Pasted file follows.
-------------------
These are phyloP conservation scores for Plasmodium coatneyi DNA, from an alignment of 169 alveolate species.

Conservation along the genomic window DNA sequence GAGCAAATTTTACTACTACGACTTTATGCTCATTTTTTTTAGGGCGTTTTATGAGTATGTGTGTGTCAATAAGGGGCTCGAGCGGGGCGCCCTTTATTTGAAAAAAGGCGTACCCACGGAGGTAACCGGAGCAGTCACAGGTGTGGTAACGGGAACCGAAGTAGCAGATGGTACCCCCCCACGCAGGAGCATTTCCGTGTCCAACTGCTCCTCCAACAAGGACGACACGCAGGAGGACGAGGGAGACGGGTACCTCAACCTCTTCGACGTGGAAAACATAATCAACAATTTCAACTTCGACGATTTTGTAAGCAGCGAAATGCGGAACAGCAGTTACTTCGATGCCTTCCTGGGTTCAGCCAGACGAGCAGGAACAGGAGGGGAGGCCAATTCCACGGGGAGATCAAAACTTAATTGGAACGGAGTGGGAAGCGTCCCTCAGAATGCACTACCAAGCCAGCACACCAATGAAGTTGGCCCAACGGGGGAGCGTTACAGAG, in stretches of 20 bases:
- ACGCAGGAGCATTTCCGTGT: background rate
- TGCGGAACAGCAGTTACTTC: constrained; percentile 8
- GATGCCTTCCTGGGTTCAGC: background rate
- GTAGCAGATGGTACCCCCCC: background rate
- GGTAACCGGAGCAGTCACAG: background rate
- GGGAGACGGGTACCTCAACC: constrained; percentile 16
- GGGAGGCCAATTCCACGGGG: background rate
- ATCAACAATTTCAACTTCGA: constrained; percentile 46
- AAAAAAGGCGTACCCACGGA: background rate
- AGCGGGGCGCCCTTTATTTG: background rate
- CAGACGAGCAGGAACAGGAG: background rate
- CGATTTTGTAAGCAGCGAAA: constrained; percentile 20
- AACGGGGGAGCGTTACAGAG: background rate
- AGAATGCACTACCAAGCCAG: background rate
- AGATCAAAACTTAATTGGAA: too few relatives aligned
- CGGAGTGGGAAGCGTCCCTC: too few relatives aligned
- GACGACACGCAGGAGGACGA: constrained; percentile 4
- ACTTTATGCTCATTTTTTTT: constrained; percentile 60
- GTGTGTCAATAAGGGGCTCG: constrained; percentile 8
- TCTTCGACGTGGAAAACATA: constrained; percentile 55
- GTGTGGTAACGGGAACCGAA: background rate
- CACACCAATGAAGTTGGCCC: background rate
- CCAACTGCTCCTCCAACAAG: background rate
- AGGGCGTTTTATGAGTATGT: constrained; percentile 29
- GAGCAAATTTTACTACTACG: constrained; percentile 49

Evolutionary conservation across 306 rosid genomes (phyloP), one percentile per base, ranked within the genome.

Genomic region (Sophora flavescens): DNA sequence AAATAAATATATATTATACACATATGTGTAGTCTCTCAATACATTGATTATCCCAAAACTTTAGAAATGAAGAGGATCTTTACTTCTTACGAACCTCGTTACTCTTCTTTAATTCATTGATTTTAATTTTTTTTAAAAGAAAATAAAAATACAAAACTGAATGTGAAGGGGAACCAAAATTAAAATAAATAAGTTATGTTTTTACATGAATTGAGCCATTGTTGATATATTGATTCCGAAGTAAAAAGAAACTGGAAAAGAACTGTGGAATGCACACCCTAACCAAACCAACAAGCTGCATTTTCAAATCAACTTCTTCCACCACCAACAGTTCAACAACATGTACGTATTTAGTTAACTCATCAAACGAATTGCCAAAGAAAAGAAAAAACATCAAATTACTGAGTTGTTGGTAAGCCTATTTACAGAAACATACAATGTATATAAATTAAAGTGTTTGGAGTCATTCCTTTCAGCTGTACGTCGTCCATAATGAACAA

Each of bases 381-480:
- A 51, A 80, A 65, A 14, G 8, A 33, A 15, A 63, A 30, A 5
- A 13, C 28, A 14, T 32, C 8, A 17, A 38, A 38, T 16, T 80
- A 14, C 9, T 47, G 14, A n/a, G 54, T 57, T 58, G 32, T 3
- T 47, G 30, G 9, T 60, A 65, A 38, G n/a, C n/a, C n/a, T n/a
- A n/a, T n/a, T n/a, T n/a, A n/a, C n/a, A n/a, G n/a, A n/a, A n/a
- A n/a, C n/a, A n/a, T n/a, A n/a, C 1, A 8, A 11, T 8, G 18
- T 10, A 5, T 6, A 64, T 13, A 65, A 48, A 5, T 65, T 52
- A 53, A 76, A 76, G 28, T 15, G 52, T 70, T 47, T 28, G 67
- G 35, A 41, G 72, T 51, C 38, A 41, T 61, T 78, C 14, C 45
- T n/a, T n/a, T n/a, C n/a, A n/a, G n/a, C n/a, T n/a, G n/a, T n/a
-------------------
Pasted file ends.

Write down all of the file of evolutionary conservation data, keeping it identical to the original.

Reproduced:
These are phyloP conservation scores for Plasmodium coatneyi DNA, from an alignment of 169 alveolate species.

Conservation along the genomic window DNA sequence GAGCAAATTTTACTACTACGACTTTATGCTCATTTTTTTTAGGGCGTTTTATGAGTATGTGTGTGTCAATAAGGGGCTCGAGCGGGGCGCCCTTTATTTGAAAAAAGGCGTACCCACGGAGGTAACCGGAGCAGTCACAGGTGTGGTAACGGGAACCGAAGTAGCAGATGGTACCCCCCCACGCAGGAGCATTTCCGTGTCCAACTGCTCCTCCAACAAGGACGACACGCAGGAGGACGAGGGAGACGGGTACCTCAACCTCTTCGACGTGGAAAACATAATCAACAATTTCAACTTCGACGATTTTGTAAGCAGCGAAATGCGGAACAGCAGTTACTTCGATGCCTTCCTGGGTTCAGCCAGACGAGCAGGAACAGGAGGGGAGGCCAATTCCACGGGGAGATCAAAACTTAATTGGAACGGAGTGGGAAGCGTCCCTCAGAATGCACTACCAAGCCAGCACACCAATGAAGTTGGCCCAACGGGGGAGCGTTACAGAG, in stretches of 20 bases:
- ACGCAGGAGCATTTCCGTGT: background rate
- TGCGGAACAGCAGTTACTTC: constrained; percentile 8
- GATGCCTTCCTGGGTTCAGC: background rate
- GTAGCAGATGGTACCCCCCC: background rate
- GGTAACCGGAGCAGTCACAG: background rate
- GGGAGACGGGTACCTCAACC: constrained; percentile 16
- GGGAGGCCAATTCCACGGGG: background rate
- ATCAACAATTTCAACTTCGA: constrained; percentile 46
- AAAAAAGGCGTACCCACGGA: background rate
- AGCGGGGCGCCCTTTATTTG: background rate
- CAGACGAGCAGGAACAGGAG: background rate
- CGATTTTGTAAGCAGCGAAA: constrained; percentile 20
- AACGGGGGAGCGTTACAGAG: background rate
- AGAATGCACTACCAAGCCAG: background rate
- AGATCAAAACTTAATTGGAA: too few relatives aligned
- CGGAGTGGGAAGCGTCCCTC: too few relatives aligned
- GACGACACGCAGGAGGACGA: constrained; percentile 4
- ACTTTATGCTCATTTTTTTT: constrained; percentile 60
- GTGTGTCAATAAGGGGCTCG: constrained; percentile 8
- TCTTCGACGTGGAAAACATA: constrained; percentile 55
- GTGTGGTAACGGGAACCGAA: background rate
- CACACCAATGAAGTTGGCCC: background rate
- CCAACTGCTCCTCCAACAAG: background rate
- AGGGCGTTTTATGAGTATGT: constrained; percentile 29
- GAGCAAATTTTACTACTACG: constrained; percentile 49

Evolutionary conservation across 306 rosid genomes (phyloP), one percentile per base, ranked within the genome.

Genomic region (Sophora flavescens): DNA sequence AAATAAATATATATTATACACATATGTGTAGTCTCTCAATACATTGATTATCCCAAAACTTTAGAAATGAAGAGGATCTTTACTTCTTACGAACCTCGTTACTCTTCTTTAATTCATTGATTTTAATTTTTTTTAAAAGAAAATAAAAATACAAAACTGAATGTGAAGGGGAACCAAAATTAAAATAAATAAGTTATGTTTTTACATGAATTGAGCCATTGTTGATATATTGATTCCGAAGTAAAAAGAAACTGGAAAAGAACTGTGGAATGCACACCCTAACCAAACCAACAAGCTGCATTTTCAAATCAACTTCTTCCACCACCAACAGTTCAACAACATGTACGTATTTAGTTAACTCATCAAACGAATTGCCAAAGAAAAGAAAAAACATCAAATTACTGAGTTGTTGGTAAGCCTATTTACAGAAACATACAATGTATATAAATTAAAGTGTTTGGAGTCATTCCTTTCAGCTGTACGTCGTCCATAATGAACAA

Each of bases 381-480:
- A 51, A 80, A 65, A 14, G 8, A 33, A 15, A 63, A 30, A 5
- A 13, C 28, A 14, T 32, C 8, A 17, A 38, A 38, T 16, T 80
- A 14, C 9, T 47, G 14, A n/a, G 54, T 57, T 58, G 32, T 3
- T 47, G 30, G 9, T 60, A 65, A 38, G n/a, C n/a, C n/a, T n/a
- A n/a, T n/a, T n/a, T n/a, A n/a, C n/a, A n/a, G n/a, A n/a, A n/a
- A n/a, C n/a, A n/a, T n/a, A n/a, C 1, A 8, A 11, T 8, G 18
- T 10, A 5, T 6, A 64, T 13, A 65, A 48, A 5, T 65, T 52
- A 53, A 76, A 76, G 28, T 15, G 52, T 70, T 47, T 28, G 67
- G 35, A 41, G 72, T 51, C 38, A 41, T 61, T 78, C 14, C 45
- T n/a, T n/a, T n/a, C n/a, A n/a, G n/a, C n/a, T n/a, G n/a, T n/a